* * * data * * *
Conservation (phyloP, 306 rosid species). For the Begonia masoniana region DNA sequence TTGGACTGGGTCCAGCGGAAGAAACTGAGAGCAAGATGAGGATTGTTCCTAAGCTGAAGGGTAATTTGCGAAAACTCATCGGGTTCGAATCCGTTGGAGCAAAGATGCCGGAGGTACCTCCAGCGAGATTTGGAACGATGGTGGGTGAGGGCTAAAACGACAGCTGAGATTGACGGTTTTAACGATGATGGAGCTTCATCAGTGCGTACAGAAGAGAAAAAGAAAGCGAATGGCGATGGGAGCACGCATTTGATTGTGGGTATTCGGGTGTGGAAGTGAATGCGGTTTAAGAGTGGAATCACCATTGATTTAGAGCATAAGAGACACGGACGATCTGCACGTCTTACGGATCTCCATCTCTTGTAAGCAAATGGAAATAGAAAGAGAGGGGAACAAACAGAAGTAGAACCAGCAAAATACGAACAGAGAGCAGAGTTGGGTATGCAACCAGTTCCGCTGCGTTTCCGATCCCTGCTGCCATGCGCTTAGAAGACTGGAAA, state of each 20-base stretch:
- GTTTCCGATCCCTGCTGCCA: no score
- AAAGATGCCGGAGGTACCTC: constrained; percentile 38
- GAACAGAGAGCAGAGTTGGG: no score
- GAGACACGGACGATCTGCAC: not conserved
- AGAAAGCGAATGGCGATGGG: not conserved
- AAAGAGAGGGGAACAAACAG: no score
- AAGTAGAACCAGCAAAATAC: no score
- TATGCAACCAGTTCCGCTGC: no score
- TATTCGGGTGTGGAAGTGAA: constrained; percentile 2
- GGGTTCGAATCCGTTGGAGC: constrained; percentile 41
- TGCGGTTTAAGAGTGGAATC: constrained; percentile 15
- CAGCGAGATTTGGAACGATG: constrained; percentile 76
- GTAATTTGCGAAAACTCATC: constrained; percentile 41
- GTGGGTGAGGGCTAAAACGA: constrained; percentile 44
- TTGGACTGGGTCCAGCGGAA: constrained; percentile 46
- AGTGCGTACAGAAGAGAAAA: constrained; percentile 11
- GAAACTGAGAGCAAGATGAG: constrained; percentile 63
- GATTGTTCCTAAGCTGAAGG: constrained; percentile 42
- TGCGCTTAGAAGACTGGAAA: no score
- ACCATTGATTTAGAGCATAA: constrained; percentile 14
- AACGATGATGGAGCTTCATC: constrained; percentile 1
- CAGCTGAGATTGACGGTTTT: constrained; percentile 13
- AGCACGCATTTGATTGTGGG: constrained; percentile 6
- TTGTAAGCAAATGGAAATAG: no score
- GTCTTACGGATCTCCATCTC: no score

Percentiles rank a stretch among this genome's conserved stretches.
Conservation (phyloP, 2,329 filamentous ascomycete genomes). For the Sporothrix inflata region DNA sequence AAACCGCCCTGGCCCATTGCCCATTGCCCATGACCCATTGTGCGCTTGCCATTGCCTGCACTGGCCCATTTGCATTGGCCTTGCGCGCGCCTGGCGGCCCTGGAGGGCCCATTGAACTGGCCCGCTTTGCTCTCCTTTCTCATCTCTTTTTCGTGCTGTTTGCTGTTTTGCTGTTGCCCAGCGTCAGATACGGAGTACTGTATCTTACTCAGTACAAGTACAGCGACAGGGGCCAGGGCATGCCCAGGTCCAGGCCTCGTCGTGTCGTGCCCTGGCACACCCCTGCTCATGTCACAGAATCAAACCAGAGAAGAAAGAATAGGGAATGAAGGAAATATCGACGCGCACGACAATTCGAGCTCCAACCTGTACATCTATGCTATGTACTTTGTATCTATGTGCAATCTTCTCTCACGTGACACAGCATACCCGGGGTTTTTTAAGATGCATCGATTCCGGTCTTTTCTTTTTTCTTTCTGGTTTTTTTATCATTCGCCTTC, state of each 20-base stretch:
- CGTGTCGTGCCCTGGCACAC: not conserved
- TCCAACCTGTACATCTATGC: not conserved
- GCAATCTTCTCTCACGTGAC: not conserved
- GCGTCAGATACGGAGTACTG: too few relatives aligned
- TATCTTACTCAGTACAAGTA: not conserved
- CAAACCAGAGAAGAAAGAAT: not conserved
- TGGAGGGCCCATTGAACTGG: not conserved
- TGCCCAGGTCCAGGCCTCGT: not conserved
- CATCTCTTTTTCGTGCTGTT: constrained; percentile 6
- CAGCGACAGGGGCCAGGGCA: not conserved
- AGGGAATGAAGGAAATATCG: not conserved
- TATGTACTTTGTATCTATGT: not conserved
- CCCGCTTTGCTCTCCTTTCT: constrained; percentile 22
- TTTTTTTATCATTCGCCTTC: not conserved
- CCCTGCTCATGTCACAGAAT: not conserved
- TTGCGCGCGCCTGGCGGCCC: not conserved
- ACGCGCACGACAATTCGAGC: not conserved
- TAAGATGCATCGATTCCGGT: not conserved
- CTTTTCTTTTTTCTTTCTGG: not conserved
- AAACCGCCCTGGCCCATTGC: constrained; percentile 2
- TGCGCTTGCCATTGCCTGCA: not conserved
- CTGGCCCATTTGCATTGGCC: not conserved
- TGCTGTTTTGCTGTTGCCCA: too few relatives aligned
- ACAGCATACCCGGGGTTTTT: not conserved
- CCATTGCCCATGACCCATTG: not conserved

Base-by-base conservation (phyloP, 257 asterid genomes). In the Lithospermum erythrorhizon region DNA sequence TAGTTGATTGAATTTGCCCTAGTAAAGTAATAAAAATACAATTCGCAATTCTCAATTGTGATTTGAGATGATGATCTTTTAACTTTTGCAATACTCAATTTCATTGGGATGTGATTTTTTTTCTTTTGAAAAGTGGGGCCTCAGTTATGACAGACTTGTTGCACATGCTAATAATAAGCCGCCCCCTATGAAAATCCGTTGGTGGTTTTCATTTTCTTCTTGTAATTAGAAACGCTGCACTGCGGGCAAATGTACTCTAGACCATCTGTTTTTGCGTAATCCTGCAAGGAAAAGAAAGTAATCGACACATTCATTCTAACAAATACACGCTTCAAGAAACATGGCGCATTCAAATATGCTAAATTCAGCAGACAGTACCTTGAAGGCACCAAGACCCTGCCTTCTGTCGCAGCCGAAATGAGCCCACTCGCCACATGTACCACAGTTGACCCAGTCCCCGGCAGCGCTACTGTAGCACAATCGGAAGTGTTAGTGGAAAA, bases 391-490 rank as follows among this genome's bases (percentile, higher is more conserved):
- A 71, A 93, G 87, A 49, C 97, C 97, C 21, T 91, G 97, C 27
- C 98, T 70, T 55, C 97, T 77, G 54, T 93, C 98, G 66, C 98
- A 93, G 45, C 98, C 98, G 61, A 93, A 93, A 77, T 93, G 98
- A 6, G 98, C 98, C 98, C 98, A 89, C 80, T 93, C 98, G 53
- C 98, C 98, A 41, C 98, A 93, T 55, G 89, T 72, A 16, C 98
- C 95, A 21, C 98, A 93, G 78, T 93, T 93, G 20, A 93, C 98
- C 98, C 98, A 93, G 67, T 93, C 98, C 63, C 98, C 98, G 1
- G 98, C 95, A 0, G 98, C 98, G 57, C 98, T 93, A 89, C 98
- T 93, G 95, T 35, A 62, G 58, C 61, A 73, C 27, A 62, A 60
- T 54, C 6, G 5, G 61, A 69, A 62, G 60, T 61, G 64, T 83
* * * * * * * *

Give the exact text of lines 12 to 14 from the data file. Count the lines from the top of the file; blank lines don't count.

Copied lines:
- TGCGGTTTAAGAGTGGAATC: constrained; percentile 15
- CAGCGAGATTTGGAACGATG: constrained; percentile 76
- GTAATTTGCGAAAACTCATC: constrained; percentile 41